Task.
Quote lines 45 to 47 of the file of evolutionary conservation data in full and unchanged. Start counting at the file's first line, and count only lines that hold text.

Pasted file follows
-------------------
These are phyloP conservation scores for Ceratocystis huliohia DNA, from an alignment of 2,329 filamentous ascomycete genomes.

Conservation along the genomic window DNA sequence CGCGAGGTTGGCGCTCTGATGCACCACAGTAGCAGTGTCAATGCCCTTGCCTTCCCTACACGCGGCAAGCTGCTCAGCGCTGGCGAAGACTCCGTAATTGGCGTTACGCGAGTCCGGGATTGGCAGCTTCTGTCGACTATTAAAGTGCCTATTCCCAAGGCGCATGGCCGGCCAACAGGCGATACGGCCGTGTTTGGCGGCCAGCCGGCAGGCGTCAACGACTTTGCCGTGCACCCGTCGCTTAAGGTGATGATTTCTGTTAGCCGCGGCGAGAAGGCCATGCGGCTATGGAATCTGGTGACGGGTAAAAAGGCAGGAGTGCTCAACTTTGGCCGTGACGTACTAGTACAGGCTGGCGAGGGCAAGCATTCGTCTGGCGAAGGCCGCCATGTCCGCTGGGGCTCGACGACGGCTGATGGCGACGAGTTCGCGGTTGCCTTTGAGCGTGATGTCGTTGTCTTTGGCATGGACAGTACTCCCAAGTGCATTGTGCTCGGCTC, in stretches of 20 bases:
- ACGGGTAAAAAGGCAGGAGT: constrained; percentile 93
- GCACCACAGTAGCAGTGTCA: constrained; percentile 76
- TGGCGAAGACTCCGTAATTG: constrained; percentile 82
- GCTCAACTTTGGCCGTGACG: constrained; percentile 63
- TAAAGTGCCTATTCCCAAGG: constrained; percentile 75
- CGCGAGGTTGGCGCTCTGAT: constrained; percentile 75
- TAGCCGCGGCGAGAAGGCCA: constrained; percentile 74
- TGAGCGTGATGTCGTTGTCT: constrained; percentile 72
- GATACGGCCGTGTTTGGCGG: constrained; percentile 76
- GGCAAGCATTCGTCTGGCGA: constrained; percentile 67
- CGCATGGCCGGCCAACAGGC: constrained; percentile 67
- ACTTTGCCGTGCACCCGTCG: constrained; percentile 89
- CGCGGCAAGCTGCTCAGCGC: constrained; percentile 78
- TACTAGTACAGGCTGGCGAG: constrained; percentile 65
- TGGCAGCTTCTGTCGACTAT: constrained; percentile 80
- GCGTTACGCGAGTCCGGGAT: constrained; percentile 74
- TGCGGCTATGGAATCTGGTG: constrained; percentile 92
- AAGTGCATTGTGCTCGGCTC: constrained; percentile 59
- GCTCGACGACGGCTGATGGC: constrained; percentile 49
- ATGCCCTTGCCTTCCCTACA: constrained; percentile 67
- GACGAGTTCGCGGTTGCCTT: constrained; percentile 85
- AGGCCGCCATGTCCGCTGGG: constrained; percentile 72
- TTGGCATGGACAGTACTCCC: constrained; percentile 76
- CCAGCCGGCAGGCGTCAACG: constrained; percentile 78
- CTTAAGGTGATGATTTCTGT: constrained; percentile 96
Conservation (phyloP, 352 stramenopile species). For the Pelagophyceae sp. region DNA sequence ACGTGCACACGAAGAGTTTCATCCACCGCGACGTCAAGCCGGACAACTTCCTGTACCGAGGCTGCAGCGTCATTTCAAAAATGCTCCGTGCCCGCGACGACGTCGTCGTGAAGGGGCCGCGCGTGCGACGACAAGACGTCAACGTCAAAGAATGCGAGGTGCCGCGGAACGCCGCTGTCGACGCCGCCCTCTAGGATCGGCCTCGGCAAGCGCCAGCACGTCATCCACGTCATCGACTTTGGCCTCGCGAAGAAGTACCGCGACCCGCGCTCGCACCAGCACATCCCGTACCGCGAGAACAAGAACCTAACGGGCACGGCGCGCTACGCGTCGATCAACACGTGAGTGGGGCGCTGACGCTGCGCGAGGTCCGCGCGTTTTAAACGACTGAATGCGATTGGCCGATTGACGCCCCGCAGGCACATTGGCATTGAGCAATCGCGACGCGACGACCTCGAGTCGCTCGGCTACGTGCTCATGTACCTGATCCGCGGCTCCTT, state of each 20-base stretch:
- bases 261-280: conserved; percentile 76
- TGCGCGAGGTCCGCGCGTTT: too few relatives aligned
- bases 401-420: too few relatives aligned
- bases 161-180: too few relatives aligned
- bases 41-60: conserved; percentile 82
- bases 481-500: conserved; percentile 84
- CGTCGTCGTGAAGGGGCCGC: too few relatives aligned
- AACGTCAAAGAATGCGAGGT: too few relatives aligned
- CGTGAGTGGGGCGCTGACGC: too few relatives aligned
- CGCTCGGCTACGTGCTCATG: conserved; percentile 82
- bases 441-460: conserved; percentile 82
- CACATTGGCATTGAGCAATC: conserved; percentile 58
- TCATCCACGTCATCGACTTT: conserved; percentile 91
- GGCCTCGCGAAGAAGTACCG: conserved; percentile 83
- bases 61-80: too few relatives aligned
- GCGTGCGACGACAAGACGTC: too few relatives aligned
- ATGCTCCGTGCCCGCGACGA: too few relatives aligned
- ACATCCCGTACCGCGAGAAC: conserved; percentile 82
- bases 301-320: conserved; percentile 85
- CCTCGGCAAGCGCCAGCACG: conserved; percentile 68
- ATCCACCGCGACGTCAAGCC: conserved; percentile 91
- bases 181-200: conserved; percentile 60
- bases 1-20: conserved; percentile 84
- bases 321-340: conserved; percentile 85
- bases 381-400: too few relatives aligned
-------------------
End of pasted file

- ATGCTCCGTGCCCGCGACGA: too few relatives aligned
- ACATCCCGTACCGCGAGAAC: conserved; percentile 82
- bases 301-320: conserved; percentile 85